Another important thing to consider is that kids learn to read in a couple of different ways. One, they become good sight readers. That means they are good at seeing words and recognizing them as a whole. Everyone has a sight word vocabulary (the, a, and, mother, etc. you didn’t need to sound each of those out, you just knew them) but some kids rely very heavily on it. These tend to be the kids that read early. The other way is, some children are excellent decoders. They do learn sight words, but they are really good at seeing a word as its parts and then sounding out and putting those parts together. These kids tend to read later, but are better spellers and are ultimately better readers. You should also know that by the time kids are in the fifth grade it is almost impossible to tell who was an early reader, who struggled, who was a super star, and who was in the middle. It’s all a wash unless there are true underlying issues. You are not at a point where you need to worry about that. You may want to look into incorporating a phonics program into your exercises to hit those components of reading and give her a boost of confidence. I would not be surprised based on what you said if she turned out to be an excellent decoder. We used LindaMood Bell which was fantastic, but it’s also expensive. You could piece together some curriculums to create your own phonics program. Just make sure it isn’t abysmal and boring.
If Bunny is wanting to write I say, lead away Bunny! Other commenters are right (write!). It will lead her to reading. If she struggles with writing despite wanting to do it, make sure she is practicing her fine motor skills. It’s fatiguing for children to write when they haven’t built up the muscle control and ability yet. Especially if they have a lot of ideas they want to get onto paper. When you see her getting frustrated try having her dictate to you while you type on the computer. Some of our second graders loved it when I did this. You may also give her the option of dictating into a little voice recorder from time to time (places like Target have them for less than $30). I don’t think she should rely exclusively on this, because she needs to and wants to write, but for those times when she just can’t get it out fast enough and correctly, it might cut down on tears.
I love the Montessori method and am using it with my own daughter who is a toddler, but I think it has limitations for older students. Some kids will never choose to do math, but they do need the basics at least. I don’t think allowing them to never do it is good educational practice. It also teaches them that if they don’t like something they can just avoid it all together, which we all know isn’t reflective of real life. The method is also 100 years old and there has been a lot of brain and child research since then.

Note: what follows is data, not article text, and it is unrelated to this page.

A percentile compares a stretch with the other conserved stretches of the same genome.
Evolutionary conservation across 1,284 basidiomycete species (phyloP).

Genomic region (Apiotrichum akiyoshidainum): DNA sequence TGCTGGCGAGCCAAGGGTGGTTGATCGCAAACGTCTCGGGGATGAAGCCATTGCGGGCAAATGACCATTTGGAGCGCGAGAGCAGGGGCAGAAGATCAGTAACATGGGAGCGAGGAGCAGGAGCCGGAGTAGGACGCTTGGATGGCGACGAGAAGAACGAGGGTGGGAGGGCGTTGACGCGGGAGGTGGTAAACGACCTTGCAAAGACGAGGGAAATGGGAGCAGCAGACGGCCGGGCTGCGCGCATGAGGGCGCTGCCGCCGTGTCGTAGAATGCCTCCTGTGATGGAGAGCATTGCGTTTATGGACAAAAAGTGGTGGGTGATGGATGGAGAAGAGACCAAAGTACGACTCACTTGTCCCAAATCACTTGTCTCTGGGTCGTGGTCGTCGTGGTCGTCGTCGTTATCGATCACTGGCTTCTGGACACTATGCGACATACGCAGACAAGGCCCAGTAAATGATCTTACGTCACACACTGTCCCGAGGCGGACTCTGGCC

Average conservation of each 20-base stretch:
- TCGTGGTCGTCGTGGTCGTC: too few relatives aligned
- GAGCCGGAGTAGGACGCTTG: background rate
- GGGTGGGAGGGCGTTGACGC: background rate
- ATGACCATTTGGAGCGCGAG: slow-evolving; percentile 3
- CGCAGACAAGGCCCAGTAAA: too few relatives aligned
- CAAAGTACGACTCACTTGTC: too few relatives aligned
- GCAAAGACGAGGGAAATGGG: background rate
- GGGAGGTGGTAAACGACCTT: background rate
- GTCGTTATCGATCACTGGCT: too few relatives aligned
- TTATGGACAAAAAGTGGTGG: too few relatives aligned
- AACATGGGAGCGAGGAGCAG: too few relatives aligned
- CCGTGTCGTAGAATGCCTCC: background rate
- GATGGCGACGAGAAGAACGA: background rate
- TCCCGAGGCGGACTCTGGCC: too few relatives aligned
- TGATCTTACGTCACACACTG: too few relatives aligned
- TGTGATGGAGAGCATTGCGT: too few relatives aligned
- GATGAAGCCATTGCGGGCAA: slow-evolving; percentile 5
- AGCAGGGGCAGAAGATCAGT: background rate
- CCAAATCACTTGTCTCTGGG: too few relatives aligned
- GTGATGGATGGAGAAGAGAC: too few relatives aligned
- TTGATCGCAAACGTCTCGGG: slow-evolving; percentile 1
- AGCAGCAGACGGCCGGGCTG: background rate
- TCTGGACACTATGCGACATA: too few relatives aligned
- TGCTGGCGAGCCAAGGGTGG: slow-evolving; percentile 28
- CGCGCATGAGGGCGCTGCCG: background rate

Make math fun. I second the math games. Do a search online for math games and you’ll find all sorts. A lot involve a deck of cards with the royalty taken out. Some involve dice, or money. They are all a good way to disguise the math, while hitting those skills and I bet Bunny would want to play them. We did this in second grade and the kids would beg to play math games. 🙂
September 25, 2012 @ 2:59 am
What an honest post my friend, as you I love the Montessori method! and philosophy says …. follows the child, and if Bunny wants to write, Let her write! … in some things one has to give different experiences, as in my case Spanish, I do not follow it exactly according to albums, I adapted to the needs and tastes of my daughter and I use some other NO montessori materials to complement it. If SHE do not want to read, leave it, do not push her and do not pressure your self either, you read better late than early?? Look friend, let her write all she wants! if in the end it’s reading! do not you think??, when she write must read no? Do not mention the matter, give her a break, and find her some cool stuff to write, you’ll do it spectacular!
As for math, games! I join all those who have spoken! Trouble, Parcheesi, dominos, board games and all that kind of things! fun, educational and above all family! You learn by playing! …. when neither mentions her, or tell, she will find math material in the shelves!!.
So friend, follow your daughter, what she liks and needs, remaining calm,!!!
September 27, 2012 @ 1:05 am
As always you are an inspirational friend! you know how to say what I need to hear! Relax! That is what I need to do! I totally agree with you that writing and reading become the same thing, and today, after letting go of my thoughts, Bunny wrote out a book with whole sentences! 🙂 So I suppose we will keep writing!
I am looking for some good math games! Can you believe I dont have a deck of cards here? Yikes! I need to get the store! Thanks for your love and support! 🙂